These are the sorts of small, careful innovations that have pushed Kamado Joe closer and closer to barbecue perfection. Gone are the days of lighting a fire and seeing how many sausages you can grill before it goes out – a Kamado Joe will easily go for a whole day on a single firebox of charcoal. Not only that, it gives you incredibly precise control over temperature. The air vents at the top and bottom act as a temperature dial – open them up and the Kamado Joe will soar to the lofty heights of 400ºC, well beyond the capabilities of any conventional oven. Close them down and you can hold a temperature under 100ºC.

Having that sort of precise control over the temperature of a live fire cooker is a game-changer – the Kamado Joe becomes an oven, grill and smoker all in one. Now you can grill all the sausages you want, but you can also roast big joints of meat – first searing them over red-hot coals, then slow-cook them with the lid down at a more moderate temperature until meltingly tender. You can hot-smoke by lowering the temperature right down and throwing on a few chunks of wood to fill the chamber with smoke. You can even roast things in the embers themselves, imparting some of that essential smoky flavour into aubergine for baba ganoush, or taking your baked potato game to the next level.

The brand new five-piece firebox design allows the ceramic to expand as it heats, eliminating any risk of cracks as it cools down again
The thermometer on the front of the lid provides an accurate picture of how hot your barbecue is running, along with helpful guidance on cooking temperatures

Inside that ground-breaking firebox sits one of Kamado Joe’s most defining features – the Divide & Conquer Flexible Cooking System. When it comes to mastering the art of cooking over fire, temperature is just one piece of the puzzle – you have to consider direct and indirect heat, how close your food is to the heat source and a host of other factors. Divide & Conquer splits your cooking space into two halves and multiple levels, giving you unparalleled flexibility over your cooking.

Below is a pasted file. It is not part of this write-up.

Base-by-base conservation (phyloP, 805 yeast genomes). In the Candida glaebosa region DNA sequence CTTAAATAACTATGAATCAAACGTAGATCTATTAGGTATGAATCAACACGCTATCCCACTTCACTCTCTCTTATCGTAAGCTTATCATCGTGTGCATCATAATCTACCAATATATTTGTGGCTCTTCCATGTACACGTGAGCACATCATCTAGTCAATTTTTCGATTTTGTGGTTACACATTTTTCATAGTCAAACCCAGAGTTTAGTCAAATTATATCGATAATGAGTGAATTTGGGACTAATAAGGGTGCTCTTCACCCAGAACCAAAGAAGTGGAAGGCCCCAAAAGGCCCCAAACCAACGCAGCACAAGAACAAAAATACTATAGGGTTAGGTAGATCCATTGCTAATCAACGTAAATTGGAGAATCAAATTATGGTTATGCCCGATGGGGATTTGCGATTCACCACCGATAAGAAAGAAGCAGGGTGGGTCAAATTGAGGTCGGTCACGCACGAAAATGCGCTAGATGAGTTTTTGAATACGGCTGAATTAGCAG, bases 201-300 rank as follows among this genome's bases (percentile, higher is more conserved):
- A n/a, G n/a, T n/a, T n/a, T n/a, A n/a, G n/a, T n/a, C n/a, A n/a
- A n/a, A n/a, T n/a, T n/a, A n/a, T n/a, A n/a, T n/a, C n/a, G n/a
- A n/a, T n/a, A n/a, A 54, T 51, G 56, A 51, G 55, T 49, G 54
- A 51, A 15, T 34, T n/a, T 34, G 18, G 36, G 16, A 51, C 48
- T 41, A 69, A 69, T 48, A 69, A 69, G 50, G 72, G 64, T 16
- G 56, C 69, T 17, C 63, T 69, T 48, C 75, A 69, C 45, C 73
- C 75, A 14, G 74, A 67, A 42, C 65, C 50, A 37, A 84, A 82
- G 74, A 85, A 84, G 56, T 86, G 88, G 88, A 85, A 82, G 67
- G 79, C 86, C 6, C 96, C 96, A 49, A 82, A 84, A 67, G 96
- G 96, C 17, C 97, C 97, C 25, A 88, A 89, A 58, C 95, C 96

Say you’re cooking a steak – use Kamado Joe’s cast-iron grate and set it up close to your coals for a really good sear and those all-important bar marks. Meanwhile, you can be gently roasting some vegetables on the other half of your grill, setting the grate in the higher position and slotting in the ceramic heat deflector plate underneath it, protecting those vegetables from aggressive direct heat.

The Kamado Joe comes with stainless steel grates and heat deflector plates as standard, but there’s a host of other cooking surfaces to choose from, including a soapstone slab, a laser-cut stainless steel surface that’s perfect for delicate fish and veggies, and a huge pizza stone that creates beautiful charred crusts for flatbreads and pizzas.

Not content with building the most versatile, efficient barbecue on the planet, Bobby and Kerry have also created accessories for almost every use you can imagine. The DōJoe, for example, slots between the firebox and lid to convert the Kamado Joe into a roaring wood-fired pizza oven, giving your pizzas that gorgeous charred finish. The JoeTisserie is an electric rotisserie that makes easy work of chickens, roasting joints and even vegetables. If you want all the enjoyment of barbecue food but none of the hassle, you can even have complete control of your Kamado Joe via your phone and the iKamand – a tiny electronic dongle that attaches to the lower air vent and automatically adjusts the air flow for you.

The JoeTisserie will happily rotate a roasting joint for hours whilst you entertain your guests
Kamado Joe's incredible big block charcoal is made using a blend of three Argentinian hardwoods, and is roasted in huge ovens before being bagged and shipped

Every potential problem has been carefully considered and solved, right down to the fuel for your fire. Unsatisfied with charcoal made using mediocre wood and briquettes that often come loaded with other unwanted chemicals, Bobby and Kerry ventured to Argentina to develop their own charcoal. The indigenous hardwood trees here are so dense they’re called ‘axe-breakers’ by the locals – the team at Kamado Joe takes that wood and roasts it in huge outdoor ovens, then bags it up ready for use. Open up a pack and you’ll find enormous lumps of dense, heavy charcoal – a sure sign that you’re dealing with a serious product.

That unwillingness to compromise is what defines Kamado Joe. Bobby and Kerry set out on this journey with the idea that everything should be the best it can be, and the result is an experience where everything works as it should, with no unexpected hiccups or dramas. As you become au fait with the capabilities of a Kamado Joe, you realise there are very few limits to what this barbecue can do. It’ll change the way you cook.